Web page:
We’ve traded in the “mototaxis” for boats as we moved from Iquitos into the rainforest at Explorama’s Explornapo Lodge along the Napo River in Peru. It’s interesting – when you look straight down at the water, it is a milky shade of brown, but when looking further out, the reflection of the clouds and blue sky give the impression that the Amazon River is actually blue, which it is not. The scenery is green and lush, as we expect, but now that the water level is lower, we can see how aggressive it is when the river rises. We know how fierce yet resilient nature can be. The mud is sculpted like artwork in places high above the current water line. In many places, green plants have taken over the steep mud cliffs, growing where water stands for months of the year. Birds are flying around checking out the water below, and there is a sense of tranquility from the wind and noise from the boat as we travel from place to place.
All of this boat travel means that we’ve completed the first week of evaluations, having visited 29 schools as part of the Detroit Zoological Society’s Adopt-A-School program. We can’t all visit each of these communities in this time frame, so we spread out and meet up every night for a recap of what is happening in each community. Common issues that come up revolve mostly around water. Due to flooding, some schools weren’t able to hold classes for up to four months of this school year. Some don’t have enough time to grow crops between the flooding, and almost all communities are having trouble with proper trash disposal. Being here in the rainforest and immersed in this environment leads me to question what is the best solution for this situation. There aren’t garbage boats that come through these communities to pick up trash, so what are they expected to do with it? This is one of the reasons why this program is so important – we focus on education, including education about sustainability and preservation of the environment.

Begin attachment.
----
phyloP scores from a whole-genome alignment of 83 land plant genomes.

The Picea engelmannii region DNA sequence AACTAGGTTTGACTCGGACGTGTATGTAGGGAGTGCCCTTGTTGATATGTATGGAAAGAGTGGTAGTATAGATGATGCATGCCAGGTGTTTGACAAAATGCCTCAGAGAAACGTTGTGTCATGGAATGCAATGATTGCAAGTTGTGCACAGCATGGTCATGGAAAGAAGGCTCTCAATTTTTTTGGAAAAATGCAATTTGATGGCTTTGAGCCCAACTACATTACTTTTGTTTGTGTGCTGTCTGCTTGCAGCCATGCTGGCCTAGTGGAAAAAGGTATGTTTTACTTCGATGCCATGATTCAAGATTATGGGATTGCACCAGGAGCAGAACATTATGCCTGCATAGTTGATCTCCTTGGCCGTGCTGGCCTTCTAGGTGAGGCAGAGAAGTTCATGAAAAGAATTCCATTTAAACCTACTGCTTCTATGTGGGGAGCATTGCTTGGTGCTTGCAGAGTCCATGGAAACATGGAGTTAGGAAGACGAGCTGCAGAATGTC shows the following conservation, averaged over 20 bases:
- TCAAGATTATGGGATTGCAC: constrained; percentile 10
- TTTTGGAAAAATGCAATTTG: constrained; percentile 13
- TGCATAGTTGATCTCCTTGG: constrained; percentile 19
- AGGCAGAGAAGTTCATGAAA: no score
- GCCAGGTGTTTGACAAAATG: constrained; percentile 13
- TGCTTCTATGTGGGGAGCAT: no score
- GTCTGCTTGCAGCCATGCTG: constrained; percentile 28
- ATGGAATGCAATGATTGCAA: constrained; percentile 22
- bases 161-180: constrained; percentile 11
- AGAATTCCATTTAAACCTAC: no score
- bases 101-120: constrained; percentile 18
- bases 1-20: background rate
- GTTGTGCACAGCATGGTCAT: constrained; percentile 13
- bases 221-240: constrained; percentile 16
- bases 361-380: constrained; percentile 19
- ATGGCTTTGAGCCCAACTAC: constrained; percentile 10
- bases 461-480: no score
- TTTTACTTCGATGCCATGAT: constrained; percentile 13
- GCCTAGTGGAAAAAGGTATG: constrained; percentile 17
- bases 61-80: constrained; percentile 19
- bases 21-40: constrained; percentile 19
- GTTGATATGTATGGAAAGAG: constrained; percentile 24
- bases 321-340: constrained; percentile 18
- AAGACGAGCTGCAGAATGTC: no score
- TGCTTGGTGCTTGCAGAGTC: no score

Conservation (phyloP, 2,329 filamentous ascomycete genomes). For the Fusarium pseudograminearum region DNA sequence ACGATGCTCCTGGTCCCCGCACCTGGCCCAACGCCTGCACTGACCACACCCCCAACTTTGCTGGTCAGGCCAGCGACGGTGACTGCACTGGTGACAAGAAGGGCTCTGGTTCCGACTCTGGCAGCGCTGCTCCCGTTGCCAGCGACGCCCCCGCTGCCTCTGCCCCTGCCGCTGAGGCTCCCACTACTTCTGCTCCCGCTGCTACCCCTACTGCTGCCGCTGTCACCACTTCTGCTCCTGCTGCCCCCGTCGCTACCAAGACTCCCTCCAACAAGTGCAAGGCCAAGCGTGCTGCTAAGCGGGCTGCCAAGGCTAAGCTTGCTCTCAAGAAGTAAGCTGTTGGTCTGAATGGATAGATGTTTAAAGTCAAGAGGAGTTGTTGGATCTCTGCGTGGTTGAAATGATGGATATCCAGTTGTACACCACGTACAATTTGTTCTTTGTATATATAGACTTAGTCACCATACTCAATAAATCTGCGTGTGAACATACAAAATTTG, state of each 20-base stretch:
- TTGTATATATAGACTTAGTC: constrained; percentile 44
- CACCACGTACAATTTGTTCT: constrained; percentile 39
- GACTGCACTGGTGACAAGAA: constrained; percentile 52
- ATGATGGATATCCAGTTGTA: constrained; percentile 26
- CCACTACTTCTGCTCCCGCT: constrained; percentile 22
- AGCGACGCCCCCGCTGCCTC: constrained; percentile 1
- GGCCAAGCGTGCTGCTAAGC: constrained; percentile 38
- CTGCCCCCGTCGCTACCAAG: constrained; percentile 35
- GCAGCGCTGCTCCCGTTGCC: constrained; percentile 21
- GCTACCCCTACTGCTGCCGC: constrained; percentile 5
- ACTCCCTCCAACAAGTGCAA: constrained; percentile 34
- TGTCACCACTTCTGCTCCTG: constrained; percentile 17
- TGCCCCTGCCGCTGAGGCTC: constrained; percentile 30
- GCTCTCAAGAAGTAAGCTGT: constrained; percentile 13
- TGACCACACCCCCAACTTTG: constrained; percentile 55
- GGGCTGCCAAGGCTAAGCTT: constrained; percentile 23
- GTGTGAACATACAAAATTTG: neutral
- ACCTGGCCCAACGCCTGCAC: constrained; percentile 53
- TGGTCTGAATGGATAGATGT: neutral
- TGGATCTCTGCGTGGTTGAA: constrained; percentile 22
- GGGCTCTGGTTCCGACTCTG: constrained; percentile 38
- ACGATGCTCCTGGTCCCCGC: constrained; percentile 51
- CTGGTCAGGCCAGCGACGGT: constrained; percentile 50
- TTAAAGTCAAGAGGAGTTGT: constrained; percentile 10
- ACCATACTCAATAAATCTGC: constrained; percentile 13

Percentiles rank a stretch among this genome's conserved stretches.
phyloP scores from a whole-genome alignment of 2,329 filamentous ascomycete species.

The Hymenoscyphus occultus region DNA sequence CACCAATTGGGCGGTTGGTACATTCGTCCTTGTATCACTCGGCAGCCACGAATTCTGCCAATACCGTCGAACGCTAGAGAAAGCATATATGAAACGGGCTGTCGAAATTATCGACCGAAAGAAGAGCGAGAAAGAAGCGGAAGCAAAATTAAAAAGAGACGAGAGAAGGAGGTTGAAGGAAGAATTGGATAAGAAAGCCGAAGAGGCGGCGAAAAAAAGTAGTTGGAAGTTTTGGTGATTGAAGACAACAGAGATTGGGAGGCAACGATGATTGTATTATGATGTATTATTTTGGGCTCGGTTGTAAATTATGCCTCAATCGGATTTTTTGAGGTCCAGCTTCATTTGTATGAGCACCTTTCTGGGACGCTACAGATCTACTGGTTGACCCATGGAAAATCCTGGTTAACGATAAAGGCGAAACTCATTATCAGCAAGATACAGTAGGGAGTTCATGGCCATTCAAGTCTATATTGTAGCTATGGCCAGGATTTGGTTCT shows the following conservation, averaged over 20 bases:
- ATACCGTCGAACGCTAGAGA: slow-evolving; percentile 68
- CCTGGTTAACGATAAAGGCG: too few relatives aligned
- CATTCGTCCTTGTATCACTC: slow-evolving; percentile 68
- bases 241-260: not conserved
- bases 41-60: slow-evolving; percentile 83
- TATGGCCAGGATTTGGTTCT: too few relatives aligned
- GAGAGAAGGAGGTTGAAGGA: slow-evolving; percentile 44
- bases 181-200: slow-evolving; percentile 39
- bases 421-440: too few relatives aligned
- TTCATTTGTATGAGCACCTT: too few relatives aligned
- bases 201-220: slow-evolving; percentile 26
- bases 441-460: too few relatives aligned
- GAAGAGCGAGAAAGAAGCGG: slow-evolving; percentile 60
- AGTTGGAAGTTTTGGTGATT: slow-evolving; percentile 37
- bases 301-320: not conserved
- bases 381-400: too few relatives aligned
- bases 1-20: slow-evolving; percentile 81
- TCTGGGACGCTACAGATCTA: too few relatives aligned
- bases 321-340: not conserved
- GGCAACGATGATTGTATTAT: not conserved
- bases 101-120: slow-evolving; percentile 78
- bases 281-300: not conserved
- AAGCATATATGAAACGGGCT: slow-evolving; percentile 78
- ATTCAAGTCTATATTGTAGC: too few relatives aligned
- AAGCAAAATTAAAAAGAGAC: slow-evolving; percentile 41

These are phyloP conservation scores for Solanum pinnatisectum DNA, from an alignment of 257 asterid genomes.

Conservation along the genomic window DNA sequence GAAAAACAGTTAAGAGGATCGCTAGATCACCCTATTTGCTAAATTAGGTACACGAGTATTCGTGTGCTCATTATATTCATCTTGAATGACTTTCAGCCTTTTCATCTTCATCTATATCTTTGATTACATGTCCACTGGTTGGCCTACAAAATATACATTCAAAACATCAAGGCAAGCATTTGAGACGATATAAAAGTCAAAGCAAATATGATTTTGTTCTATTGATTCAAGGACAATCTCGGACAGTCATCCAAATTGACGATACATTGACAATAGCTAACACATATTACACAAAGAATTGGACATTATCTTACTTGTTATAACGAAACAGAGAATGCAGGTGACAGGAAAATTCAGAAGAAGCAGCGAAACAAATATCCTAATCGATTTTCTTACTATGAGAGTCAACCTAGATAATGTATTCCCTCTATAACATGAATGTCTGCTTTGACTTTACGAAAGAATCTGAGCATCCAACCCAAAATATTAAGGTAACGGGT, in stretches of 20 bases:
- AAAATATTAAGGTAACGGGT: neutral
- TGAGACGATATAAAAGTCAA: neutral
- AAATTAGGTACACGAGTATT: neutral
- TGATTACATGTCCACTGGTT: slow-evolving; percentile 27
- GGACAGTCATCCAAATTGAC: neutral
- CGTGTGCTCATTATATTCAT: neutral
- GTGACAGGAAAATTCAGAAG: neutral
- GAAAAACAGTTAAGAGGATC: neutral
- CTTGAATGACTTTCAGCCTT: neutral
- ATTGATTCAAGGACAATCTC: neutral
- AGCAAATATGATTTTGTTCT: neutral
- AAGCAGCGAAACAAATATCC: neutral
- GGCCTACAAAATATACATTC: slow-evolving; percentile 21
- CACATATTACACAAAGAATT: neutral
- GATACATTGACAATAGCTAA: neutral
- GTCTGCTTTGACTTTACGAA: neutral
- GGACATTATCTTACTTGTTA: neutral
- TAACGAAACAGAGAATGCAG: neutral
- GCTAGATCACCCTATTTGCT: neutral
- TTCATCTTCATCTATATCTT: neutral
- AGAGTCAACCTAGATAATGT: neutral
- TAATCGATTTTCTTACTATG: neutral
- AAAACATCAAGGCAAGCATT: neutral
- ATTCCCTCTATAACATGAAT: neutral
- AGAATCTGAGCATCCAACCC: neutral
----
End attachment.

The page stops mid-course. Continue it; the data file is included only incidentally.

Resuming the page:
I’ve enjoyed visiting many communities this week, but Canal Pinto was one of the most impactful experiences for me. It was obvious the two teachers in the community had everything under control. You could tell by looking at the students, the classrooms, and their interactions with students that this community was in good hands. As I looked around the beautiful kindergarten classroom, I noticed something that I hadn’t seen elsewhere. Recycled plastic bottles, cut and painted, neatly labeled with student names. Inside each cup was a toothbrush. Hanging on the shelf next to each toothbrush was a washcloth. The students are learning to take care of themselves and to reuse items they have around them. This shows these children – at a very early age – the importance of helping to conserve items and take care of themselves, hopefully habits that will help them and the environment for years to come.
We have a few days left of reviews before we head home. We will be soaking in the heat and humidity while we can before coming back to the much cooler north. Adios for now!
– Carla Van Kampen is a curator of education for the Detroit Zoological Society. The Adopt-A-School program provides donated educational materials and supplies for schools in rural Amazonia. The DZS has partnered with Conservacion de la Naturaleza Amazonica del Peru (CONAPAC) in this conservation and education program since 1999. For more information, or to donate to the program, visit: http://detroitzoo.org/support/give/adopt-a-school/